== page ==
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Perlstein v. Wolk

[1] IN THE APPELLATE COURT OF ILLINOIS SECOND DISTRICT


May 21, 2004

[5] DEENA PERLSTEIN AND SCOTT SCHNEIDER, PLAINTIFFS-APPELLANTS,
v.
MAURICE WOLK AND ROSS AND HARDIES, DEFENDANTS-APPELLEES.

[6] Appeal from the Circuit Court of Lake County. No. 02-L-297 Honorable Stephen E. Walter, Judge, Presiding.

[7] The opinion of the court was delivered by: Justice Gilleran Johnson

[8]  On January 8, 1998, the plaintiffs, Deena Perlstein and Scott Schneider, filed a complaint in the circuit court of Cook County against the defendants, Maurice Wolk and Ross & Hardies, alleging that the defendants had committed legal malpractice in the preparation of a will for Deena Perlstein's deceased husband, Larry Perlstein. The plaintiffs voluntarily dismissed the case on September 5, 2001, but subsequently refiled their complaint on April 10, 2002, in the circuit court of Lake County. The defendants filed a motion to dismiss the plaintiffs' complaint, alleging that it was not timely filed. On October 1, 2002, the circuit court of Lake County granted the defendants' motion to dismiss. The plaintiffs appeal from that order. We reverse and remand for additional proceedings.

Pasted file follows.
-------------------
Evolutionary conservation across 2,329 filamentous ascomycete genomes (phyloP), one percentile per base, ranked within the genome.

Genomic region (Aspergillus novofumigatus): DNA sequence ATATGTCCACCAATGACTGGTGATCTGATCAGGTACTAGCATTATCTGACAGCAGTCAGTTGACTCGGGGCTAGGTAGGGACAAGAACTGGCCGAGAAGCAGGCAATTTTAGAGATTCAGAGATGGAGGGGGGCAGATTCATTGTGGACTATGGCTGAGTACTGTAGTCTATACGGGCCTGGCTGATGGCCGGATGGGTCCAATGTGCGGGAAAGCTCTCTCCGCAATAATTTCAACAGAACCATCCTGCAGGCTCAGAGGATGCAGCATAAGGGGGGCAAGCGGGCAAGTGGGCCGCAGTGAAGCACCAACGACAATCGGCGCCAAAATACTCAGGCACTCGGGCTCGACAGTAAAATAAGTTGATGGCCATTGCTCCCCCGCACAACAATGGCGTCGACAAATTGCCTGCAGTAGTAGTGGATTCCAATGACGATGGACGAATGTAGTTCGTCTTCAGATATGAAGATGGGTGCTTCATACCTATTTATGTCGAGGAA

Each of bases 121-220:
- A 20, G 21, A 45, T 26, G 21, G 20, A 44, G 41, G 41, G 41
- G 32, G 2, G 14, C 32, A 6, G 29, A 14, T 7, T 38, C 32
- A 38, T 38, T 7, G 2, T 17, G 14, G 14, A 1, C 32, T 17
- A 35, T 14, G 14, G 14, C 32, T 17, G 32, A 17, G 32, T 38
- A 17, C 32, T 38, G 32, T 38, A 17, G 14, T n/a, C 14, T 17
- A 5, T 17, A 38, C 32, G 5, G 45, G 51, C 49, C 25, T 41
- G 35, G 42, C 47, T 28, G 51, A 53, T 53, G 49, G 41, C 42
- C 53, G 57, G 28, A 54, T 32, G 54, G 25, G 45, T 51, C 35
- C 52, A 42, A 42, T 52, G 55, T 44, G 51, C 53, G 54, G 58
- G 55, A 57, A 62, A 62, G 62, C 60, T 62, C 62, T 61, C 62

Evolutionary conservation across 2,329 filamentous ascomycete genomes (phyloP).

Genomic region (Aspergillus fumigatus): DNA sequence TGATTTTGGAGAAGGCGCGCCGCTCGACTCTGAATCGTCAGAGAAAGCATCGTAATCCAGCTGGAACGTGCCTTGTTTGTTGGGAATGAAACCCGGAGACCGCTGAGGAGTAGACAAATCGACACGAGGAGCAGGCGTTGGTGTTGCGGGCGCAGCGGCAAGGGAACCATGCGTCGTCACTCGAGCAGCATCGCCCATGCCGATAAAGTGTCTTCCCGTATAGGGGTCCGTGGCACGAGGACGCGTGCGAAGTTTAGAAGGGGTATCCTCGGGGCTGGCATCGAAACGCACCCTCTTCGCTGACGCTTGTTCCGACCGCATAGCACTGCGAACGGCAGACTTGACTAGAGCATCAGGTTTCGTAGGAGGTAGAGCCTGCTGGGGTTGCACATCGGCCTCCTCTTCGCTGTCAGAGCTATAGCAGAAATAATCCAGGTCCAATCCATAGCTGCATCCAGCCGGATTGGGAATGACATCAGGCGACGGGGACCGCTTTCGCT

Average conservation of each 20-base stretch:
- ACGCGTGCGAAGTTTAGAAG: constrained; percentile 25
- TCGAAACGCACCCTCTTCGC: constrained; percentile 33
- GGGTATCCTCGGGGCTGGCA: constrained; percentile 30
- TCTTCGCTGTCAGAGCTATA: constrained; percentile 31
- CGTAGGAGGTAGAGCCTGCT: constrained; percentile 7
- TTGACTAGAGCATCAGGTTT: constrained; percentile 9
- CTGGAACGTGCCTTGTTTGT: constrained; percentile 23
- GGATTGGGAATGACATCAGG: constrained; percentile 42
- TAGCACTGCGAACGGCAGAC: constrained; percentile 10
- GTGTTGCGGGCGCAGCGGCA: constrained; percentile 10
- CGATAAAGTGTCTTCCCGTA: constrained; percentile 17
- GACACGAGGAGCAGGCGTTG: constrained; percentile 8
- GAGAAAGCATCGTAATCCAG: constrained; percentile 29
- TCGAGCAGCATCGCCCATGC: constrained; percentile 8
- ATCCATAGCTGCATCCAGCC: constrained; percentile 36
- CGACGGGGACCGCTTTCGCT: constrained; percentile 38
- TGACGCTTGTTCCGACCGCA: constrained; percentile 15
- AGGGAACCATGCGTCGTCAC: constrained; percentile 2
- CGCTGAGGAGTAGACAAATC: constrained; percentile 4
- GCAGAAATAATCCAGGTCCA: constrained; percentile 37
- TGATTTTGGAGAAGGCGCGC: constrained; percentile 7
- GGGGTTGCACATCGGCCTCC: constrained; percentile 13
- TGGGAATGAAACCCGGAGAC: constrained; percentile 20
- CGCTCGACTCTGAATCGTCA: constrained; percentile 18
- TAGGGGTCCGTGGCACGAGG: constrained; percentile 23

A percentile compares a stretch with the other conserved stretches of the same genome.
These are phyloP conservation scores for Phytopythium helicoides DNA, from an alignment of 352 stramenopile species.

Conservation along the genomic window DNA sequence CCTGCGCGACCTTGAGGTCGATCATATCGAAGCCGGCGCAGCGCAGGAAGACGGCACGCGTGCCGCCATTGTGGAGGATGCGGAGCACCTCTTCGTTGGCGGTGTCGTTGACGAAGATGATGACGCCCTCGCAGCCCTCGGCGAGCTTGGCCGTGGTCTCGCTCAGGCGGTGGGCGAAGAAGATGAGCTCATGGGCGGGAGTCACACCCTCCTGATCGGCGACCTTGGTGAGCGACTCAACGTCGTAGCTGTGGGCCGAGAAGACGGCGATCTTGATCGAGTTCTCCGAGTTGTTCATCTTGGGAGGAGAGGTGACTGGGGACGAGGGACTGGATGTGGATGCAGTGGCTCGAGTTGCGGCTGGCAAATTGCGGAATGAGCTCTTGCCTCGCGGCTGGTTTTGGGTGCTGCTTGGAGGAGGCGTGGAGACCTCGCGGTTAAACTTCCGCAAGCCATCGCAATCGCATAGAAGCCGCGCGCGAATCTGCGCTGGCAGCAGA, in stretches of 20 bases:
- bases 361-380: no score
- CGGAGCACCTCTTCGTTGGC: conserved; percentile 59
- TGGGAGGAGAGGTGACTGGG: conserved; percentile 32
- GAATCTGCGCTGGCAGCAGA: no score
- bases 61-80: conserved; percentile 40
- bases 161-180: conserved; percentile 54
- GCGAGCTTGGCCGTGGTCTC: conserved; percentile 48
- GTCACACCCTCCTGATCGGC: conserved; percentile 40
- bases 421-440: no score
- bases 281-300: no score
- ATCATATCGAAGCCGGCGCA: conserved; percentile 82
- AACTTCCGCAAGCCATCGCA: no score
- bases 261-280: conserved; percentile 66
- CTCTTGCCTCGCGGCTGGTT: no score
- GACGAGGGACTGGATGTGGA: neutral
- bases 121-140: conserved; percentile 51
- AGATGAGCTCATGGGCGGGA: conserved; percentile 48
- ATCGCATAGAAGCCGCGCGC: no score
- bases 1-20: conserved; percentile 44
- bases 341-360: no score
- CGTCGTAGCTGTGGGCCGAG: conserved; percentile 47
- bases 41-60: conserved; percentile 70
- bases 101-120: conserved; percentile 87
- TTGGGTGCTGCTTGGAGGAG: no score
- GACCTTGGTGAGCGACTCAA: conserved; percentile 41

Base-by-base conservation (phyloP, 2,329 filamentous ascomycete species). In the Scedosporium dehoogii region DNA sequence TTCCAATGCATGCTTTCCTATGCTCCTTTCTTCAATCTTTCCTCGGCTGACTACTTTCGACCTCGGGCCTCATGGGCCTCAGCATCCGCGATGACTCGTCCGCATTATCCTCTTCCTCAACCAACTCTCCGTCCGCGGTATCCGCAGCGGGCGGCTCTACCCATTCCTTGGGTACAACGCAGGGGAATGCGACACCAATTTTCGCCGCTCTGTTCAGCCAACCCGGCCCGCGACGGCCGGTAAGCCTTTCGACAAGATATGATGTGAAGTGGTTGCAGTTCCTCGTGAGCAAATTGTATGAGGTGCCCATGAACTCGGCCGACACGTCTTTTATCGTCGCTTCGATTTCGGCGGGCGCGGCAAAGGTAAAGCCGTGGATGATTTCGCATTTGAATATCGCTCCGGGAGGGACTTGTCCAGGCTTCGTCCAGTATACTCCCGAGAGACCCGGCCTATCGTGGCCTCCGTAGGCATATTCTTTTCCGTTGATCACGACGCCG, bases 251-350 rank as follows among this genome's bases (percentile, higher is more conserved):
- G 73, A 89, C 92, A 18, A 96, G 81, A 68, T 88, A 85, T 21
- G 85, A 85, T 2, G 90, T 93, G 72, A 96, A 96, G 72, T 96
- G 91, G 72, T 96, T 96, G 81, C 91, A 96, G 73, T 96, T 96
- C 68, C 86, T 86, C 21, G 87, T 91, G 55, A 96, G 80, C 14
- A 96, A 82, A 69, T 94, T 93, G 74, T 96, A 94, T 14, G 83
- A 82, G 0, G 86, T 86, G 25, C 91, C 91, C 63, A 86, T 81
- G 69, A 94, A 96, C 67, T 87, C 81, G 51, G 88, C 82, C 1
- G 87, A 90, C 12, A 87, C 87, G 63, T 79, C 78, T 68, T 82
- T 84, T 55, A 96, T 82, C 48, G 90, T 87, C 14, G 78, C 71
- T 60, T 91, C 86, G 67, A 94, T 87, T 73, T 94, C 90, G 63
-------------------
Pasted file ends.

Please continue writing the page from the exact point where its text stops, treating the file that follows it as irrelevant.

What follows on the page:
[9]  Larry Perlstein's father, Harris Perlstein, established the Lawrence A. Perlstein Trust (the H.P. Trust) on July 27, 1971. The H.P. Trust provided that, during Larry Perlstein's life, the net income of the trust was to be distributed to Larry Perlstein and his descendants. The H.P. Trust also provided that upon Larry Perlstein's death, the trust property be divided into two parts, Part A and Part B. Part A, consisting of 40% of the trust property, was to be distributed to Larry's spouse and Larry's descendants in such manner "as Larry appoints and directs by Will specifically referring to this power of appointment." The H.P. Trust further provided that "[t]o the extent that Larry does not effectively exercise his power of appointment over any property comprising Part A, such property shall be added to Part B" of the trust property. Part B, consisting of 60% of the trust property, was to be equally divided among Larry's descendants.

[10]   Larry Perlstein died on September 23, 1995, leaving a will dated October 23, 1992, and a codicil dated May 12, 1993. Additionally, Larry Perlstein had executed a Declaration of Trust on January 5, 1988, establishing the L.A.P. Trust. The L.A.P. Trust was subsequently amended and restated on May 17, 1991. The L.A.P. Trust was again amended and restated on July 20, 1994. The foregoing instruments were drafted by the defendant attorney, Maurice Wolk. In his will, Larry Perlstein elected to exercise the power of appointment granted to him in Part A of the H.P. Trust. In the exercise of that power, Larry Perlstein's will directed that all of the assets allocated to Part A of the H.P. Trust be distributed in accordance with the provisions of the L.A.P. Trust. In part, the L.A.P. Trust provided that if Larry Perlstein's wife, Deena Perlstein, survived him, then upon her death, the trustee shall distribute $300,000 to Scott Schneider, Deena Perlstein's son from a previous marriage,.